However, it didn’t feel that glamorous getting up at 4.30 on the day of the show to hit the road. Ruth and Brookln had only got in at 2 that morning from playing a gig in Manchester and, after two-and-a half hours sleep, understandably snoozed the first couple of hours in the back of their people carrier while we headed down the motorway, awaiting sunrise.
After negotiating the Eurotunnel we drove through France, Belgium and arrived in Amsterdam at around 3pm. I’d never been to the Dutch capital before and was surprised at how spacious, refined and clean it was – and how many cyclists were whizzing past the wing mirrors.
I went with Ruth to find somewhere to park (50 quid for one day – strewth!) as two hefty ‘night-liner’ tour buses were blocking the spaces outside the Paradiso. Unloading complete, we watched a bit of Volcano Choir’s sound-check from the top balcony of the hall, a converted church which sounded and looked great, light years from your average sticky-floored UK concert venues.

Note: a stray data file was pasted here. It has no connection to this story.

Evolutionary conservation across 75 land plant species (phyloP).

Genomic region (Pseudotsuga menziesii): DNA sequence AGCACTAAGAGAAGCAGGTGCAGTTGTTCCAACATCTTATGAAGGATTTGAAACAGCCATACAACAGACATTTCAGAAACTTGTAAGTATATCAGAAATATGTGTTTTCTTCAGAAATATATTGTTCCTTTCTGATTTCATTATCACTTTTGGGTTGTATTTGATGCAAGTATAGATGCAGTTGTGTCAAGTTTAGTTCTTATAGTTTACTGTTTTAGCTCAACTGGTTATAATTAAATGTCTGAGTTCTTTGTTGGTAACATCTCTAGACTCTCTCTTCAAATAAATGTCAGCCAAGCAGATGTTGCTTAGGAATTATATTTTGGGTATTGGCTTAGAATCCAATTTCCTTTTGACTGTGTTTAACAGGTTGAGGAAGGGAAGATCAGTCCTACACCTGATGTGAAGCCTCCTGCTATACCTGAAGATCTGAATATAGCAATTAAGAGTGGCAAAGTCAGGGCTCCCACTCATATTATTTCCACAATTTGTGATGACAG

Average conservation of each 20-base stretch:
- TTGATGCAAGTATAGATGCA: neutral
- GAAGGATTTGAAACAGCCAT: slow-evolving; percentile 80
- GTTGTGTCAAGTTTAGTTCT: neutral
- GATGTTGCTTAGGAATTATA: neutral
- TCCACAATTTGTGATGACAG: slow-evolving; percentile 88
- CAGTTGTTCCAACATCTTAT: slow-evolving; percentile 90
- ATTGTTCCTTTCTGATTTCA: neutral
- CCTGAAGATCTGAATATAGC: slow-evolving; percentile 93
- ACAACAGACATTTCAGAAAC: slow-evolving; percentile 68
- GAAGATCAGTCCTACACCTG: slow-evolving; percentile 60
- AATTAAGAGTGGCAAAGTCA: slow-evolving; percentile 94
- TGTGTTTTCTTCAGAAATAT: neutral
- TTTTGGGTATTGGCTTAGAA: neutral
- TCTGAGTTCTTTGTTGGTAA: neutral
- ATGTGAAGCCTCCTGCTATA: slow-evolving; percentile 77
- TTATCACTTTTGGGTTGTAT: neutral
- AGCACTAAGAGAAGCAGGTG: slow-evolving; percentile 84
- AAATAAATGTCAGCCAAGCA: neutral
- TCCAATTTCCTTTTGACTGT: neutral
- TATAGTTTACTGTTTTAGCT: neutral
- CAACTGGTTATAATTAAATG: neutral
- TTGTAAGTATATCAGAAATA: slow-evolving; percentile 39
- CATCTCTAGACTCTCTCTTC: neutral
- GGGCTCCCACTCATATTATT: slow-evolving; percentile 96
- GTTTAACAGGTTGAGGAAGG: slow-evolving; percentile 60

While Ruth and Brookln sound-checked upstairs, Jon and myself, by now slightly delirious from tiredness, heard a knock at Rue Royale’s dressing room door. It was Justin Vernon wanting to say “hi”. After explaining we were just there “for the ride” and not actually in the band (something I eventually gave up doing as the evening went on), we had a brief chat. What a thoroughly decent bloke.